Saturday, January 31, 2009

Letter to President Obama -- Subject: Torture

MSU College of Law: Catherine M. Grosso and Sister Dianna Ortiz,a torture survivor, Issue Letter to President Obama Regarding Torture, LANSING, Mich.

To President Obama regarding torture, from MSU College of Law Professor Catherine M. Grosso and Sister Dianna Ortiz,

The Obama administration has declared that the Geneva conventions apply to the war on terror, that torture is illegal, and that the military commissions violate our basic tenants of fair process. In the euphoria over succeeding in these areas that recently required such vigilance, we must not lose track of the scope and depth of the damage caused by the violations.

When it comes to torture, the greatest risk alights on ordinary people all over the world who come face to face with an interrogator. U.S. policy chipped away at the very notion of an international ban on torture. U.S. rhetoric eroded the belief that civilized nations do not torture. U.S. practice undermined the nascent restraint that might have existed in some interrogation cells in some corners of the world.

We must focus today on how to restore the global understanding that only outlaws, thugs, and renegades torture. The immediate risk is that a "forward looking" administration will shy from the task at hand. It is important to fix the offensive laws. Likewise, an investigation is important. The truth is powerful and we must be ready to hear, to own, and to document the grave breaches of human dignity that have been perpetrated in the name of the war on terror. But repaired laws and an investigation cannot remedy the harm that has been done to customary international law and, more importantly, to the safety of detainees all over the world.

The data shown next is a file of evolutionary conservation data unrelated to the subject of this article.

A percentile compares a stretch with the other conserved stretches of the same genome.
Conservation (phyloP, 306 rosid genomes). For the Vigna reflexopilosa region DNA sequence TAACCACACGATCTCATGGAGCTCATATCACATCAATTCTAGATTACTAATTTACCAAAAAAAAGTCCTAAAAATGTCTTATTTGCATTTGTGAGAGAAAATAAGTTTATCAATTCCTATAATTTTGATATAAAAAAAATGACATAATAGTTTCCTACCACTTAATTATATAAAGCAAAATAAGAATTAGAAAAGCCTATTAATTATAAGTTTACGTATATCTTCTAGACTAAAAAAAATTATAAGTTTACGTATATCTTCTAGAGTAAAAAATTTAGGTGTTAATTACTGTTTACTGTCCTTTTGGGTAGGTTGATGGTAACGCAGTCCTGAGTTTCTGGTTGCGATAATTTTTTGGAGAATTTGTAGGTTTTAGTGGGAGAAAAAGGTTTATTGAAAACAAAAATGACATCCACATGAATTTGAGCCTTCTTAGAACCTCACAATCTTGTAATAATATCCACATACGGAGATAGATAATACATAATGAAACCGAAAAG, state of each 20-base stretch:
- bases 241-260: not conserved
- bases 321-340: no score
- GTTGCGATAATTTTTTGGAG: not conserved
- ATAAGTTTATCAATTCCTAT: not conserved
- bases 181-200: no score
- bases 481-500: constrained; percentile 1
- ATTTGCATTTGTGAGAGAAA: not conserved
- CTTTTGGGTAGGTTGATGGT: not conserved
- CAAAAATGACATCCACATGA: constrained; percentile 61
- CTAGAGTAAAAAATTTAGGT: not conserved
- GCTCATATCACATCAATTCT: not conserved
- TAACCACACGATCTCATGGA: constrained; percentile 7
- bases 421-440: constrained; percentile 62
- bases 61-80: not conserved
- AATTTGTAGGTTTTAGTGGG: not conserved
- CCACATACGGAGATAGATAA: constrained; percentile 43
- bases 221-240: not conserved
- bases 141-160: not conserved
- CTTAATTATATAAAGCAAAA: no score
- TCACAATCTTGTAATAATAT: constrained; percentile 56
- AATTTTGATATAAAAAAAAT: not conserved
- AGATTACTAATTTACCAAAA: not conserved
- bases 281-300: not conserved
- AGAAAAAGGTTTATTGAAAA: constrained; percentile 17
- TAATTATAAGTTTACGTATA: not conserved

The United States, as a member of the world community, must say loudly and clearly that this discourse was wrong and that those who advanced it stood outside of our laws and our values. We must work to ensure certain prosecutions are squarely on the table as a possible response to the findings of any investigation.

Enough is known by now to suggest that senior officials violated U.S. law. The only question now is whether the president will do what under law, he is required to do. We, as a modern democracy, show that people have transgressed our laws by prosecuting them in court. Our Constitution and our criminal laws require that we do nothing less. Our history holds the stories of similar violations by senior administrators and the ensuing prosecutions.

An independent criminal investigation is how we get from accusations to evidence. It is time to start this investigation, and to follow the evidence honestly and in good faith. Does the Obama administration believe in one law for all citizens or are the powerful exempt from that principle?

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